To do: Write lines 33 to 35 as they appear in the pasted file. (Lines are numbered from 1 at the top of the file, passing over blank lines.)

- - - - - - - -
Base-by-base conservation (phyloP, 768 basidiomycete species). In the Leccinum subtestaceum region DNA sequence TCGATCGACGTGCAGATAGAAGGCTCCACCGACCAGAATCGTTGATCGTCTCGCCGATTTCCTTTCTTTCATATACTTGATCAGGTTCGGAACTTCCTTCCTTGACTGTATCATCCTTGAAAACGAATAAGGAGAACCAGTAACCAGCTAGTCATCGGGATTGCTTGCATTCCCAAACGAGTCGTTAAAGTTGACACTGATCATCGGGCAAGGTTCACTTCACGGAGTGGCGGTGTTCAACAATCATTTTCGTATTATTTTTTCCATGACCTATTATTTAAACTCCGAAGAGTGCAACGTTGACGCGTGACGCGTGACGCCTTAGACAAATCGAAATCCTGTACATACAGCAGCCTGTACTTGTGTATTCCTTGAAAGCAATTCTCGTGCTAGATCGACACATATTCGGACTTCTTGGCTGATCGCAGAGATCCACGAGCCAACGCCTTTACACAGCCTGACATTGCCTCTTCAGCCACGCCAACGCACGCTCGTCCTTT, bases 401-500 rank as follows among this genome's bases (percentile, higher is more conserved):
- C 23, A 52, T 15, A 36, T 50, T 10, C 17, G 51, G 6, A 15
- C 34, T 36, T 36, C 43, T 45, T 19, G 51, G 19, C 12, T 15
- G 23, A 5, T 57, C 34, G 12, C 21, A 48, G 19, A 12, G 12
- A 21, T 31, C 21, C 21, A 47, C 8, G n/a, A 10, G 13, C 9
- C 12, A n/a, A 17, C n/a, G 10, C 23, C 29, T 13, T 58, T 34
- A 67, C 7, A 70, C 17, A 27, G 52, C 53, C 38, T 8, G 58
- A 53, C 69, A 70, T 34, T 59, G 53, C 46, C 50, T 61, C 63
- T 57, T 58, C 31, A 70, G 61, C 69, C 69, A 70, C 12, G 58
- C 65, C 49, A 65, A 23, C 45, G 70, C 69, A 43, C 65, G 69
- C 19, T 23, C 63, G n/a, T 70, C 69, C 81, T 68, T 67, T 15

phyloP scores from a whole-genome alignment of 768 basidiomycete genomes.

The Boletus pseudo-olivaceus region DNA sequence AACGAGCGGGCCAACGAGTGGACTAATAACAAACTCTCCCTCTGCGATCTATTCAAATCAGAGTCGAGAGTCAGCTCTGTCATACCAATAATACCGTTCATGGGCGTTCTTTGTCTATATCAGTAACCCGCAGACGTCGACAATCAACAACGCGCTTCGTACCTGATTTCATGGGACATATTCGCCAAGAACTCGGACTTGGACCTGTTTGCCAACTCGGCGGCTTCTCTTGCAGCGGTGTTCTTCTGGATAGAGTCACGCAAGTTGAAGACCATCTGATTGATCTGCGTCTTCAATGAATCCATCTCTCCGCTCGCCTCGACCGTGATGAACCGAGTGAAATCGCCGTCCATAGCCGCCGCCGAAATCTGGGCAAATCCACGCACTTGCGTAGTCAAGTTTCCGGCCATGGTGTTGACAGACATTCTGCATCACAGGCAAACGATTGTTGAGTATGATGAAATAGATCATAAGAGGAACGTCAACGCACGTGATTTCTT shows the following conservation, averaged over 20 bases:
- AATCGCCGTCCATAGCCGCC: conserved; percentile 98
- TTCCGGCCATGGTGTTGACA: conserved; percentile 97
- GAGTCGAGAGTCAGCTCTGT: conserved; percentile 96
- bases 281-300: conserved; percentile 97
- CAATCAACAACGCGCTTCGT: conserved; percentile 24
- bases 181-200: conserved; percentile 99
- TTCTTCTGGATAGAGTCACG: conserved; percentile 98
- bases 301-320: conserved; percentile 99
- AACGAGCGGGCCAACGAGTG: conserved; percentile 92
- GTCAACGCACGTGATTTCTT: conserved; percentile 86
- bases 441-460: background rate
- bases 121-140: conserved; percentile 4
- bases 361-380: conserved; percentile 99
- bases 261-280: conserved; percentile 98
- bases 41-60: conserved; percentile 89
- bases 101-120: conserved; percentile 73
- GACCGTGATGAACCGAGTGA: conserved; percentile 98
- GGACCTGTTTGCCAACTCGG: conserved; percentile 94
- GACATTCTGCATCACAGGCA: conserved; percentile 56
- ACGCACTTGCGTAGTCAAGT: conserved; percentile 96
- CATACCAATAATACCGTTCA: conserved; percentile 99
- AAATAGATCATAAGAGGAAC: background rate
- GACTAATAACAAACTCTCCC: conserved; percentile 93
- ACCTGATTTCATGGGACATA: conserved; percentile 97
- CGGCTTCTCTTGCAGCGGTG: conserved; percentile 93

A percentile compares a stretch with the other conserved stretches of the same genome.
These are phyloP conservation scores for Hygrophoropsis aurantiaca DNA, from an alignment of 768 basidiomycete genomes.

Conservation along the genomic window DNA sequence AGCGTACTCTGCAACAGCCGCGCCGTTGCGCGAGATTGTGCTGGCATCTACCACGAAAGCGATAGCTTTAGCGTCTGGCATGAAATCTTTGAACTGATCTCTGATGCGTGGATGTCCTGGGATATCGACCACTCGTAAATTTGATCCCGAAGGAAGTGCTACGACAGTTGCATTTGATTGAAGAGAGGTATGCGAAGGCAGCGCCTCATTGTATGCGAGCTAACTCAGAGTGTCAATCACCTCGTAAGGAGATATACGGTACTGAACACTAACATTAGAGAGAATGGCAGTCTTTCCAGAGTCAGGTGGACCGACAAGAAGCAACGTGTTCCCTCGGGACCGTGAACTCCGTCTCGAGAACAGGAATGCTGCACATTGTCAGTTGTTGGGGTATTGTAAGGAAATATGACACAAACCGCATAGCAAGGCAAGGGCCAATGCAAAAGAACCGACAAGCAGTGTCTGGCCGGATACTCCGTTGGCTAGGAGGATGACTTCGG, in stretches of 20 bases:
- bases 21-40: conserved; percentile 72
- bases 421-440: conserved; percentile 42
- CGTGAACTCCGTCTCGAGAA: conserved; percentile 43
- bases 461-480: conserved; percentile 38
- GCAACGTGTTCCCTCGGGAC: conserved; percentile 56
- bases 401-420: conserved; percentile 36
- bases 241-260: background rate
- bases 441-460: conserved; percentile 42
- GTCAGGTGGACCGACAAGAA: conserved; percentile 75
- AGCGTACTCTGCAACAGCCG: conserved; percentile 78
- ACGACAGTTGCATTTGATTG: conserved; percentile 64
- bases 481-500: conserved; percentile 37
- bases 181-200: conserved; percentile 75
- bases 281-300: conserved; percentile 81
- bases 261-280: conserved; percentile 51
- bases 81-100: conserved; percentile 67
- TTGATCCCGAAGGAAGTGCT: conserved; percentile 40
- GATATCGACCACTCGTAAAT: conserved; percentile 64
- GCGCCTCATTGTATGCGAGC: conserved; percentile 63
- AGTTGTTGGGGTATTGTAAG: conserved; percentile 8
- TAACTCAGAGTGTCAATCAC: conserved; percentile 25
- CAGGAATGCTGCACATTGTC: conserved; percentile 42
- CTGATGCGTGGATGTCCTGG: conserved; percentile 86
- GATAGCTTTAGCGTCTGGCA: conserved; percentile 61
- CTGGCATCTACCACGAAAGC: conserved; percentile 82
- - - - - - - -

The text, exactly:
- ACGCACTTGCGTAGTCAAGT: conserved; percentile 96
- CATACCAATAATACCGTTCA: conserved; percentile 99
- AAATAGATCATAAGAGGAAC: background rate